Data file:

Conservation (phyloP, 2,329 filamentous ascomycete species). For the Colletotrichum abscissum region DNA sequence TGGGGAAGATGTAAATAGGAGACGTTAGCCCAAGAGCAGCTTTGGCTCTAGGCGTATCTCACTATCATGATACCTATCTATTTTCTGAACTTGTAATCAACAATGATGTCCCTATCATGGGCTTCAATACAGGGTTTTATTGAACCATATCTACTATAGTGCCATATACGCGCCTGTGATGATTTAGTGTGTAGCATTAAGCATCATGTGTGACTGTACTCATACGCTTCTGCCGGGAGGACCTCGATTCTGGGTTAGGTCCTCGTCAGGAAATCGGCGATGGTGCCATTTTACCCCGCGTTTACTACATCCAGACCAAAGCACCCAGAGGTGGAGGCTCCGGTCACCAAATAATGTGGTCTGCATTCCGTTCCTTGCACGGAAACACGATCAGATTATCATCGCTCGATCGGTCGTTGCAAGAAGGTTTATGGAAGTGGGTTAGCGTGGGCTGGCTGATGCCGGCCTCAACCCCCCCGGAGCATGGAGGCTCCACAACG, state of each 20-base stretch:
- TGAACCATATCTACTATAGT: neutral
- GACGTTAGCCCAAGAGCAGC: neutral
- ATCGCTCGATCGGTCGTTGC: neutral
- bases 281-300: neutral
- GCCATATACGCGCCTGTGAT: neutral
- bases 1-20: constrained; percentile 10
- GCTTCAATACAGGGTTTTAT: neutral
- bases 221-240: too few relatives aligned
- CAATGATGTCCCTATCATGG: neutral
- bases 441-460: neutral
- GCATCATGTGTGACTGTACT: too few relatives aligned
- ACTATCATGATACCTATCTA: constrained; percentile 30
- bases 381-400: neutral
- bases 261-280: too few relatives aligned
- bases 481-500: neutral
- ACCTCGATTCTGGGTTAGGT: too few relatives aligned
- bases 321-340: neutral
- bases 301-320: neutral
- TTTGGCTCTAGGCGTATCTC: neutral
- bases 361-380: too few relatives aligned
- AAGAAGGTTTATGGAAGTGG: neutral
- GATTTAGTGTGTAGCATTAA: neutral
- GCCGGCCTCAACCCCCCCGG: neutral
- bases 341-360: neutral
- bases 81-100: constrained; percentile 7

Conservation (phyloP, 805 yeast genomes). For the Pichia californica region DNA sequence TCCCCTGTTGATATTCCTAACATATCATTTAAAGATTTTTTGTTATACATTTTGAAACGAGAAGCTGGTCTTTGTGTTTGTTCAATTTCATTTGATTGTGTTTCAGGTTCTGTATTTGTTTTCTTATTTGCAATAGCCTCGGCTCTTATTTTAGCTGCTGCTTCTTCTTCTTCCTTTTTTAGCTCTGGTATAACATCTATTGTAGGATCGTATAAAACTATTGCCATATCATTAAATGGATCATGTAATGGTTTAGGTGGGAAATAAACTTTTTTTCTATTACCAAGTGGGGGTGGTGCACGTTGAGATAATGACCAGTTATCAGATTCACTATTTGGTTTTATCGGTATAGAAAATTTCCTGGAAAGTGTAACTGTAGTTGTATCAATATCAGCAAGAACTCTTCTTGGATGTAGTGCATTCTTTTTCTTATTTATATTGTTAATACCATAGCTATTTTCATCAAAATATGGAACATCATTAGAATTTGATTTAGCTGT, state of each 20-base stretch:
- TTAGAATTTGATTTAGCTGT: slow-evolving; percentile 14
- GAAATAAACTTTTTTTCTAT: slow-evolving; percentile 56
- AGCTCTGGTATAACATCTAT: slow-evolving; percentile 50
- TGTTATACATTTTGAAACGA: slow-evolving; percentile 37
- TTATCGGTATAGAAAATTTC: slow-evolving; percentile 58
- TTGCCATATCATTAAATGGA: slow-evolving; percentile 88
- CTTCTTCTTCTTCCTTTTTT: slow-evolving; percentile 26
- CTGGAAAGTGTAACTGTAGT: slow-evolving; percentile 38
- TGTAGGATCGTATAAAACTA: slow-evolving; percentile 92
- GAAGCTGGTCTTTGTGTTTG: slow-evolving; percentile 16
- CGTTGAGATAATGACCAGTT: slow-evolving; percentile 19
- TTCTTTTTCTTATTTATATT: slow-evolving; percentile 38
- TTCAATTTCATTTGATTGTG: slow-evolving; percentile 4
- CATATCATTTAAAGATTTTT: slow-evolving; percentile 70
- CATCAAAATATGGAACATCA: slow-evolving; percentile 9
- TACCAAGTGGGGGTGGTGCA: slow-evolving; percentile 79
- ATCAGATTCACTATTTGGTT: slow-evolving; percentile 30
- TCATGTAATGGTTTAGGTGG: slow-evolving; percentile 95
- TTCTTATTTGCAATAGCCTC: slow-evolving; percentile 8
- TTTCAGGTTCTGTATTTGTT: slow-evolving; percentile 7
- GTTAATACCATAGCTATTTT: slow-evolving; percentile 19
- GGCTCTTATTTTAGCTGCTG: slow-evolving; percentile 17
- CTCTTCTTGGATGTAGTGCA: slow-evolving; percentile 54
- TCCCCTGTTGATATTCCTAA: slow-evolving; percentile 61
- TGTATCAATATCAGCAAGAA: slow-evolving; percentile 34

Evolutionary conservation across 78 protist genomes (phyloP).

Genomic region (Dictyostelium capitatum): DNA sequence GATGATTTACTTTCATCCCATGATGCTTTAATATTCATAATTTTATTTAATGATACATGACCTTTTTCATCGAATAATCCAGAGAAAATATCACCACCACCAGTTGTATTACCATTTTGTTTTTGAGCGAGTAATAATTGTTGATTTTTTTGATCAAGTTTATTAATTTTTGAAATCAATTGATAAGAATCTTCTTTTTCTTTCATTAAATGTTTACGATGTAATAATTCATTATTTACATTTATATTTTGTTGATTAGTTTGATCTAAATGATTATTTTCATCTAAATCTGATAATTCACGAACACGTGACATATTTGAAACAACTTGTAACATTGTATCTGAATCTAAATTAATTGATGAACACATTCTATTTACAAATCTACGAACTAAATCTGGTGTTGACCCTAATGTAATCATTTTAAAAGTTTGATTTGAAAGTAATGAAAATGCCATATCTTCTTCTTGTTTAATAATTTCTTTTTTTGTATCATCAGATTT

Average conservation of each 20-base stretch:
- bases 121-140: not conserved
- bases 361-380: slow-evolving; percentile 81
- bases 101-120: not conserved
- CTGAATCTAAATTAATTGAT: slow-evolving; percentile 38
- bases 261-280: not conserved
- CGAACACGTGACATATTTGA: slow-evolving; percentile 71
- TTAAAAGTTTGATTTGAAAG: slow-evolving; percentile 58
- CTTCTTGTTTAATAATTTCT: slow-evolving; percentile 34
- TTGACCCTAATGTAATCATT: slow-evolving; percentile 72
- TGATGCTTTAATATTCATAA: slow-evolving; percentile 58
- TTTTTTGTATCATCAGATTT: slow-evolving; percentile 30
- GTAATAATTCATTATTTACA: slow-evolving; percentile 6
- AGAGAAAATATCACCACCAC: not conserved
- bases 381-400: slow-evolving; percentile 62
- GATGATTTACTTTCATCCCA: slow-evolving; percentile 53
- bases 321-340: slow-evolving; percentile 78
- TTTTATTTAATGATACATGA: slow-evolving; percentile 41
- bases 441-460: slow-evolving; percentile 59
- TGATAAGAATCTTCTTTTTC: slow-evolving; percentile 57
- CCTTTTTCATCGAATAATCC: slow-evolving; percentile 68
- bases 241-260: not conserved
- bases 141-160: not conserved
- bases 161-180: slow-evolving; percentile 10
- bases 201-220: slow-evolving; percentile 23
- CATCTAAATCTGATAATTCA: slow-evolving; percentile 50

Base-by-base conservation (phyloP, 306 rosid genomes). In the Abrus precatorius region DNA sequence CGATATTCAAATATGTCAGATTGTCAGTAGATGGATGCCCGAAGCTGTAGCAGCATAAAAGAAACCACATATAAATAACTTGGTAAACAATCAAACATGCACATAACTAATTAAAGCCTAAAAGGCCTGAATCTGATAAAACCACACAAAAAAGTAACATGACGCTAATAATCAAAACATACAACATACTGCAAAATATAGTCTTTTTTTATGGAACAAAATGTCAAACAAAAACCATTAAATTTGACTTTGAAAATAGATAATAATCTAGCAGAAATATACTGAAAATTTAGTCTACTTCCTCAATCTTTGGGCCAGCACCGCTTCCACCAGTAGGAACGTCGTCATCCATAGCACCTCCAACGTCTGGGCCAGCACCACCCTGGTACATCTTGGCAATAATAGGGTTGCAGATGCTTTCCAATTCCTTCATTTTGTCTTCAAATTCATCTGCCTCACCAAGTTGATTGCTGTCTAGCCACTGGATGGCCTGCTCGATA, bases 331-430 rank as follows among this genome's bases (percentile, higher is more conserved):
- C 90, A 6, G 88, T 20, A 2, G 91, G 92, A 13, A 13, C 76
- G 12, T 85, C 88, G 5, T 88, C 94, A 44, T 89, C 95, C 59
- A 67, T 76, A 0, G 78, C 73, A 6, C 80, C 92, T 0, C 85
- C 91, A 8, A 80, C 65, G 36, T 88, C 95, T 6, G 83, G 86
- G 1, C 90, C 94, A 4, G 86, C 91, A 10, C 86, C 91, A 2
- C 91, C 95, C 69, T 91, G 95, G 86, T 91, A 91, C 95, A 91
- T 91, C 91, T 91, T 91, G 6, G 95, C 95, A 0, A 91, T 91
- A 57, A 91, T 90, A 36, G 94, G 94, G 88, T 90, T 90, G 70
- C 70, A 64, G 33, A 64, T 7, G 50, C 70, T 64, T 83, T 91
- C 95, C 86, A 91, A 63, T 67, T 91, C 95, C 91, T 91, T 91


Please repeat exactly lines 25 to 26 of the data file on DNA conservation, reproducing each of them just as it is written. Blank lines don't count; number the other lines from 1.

- bases 341-360: neutral
- bases 81-100: constrained; percentile 7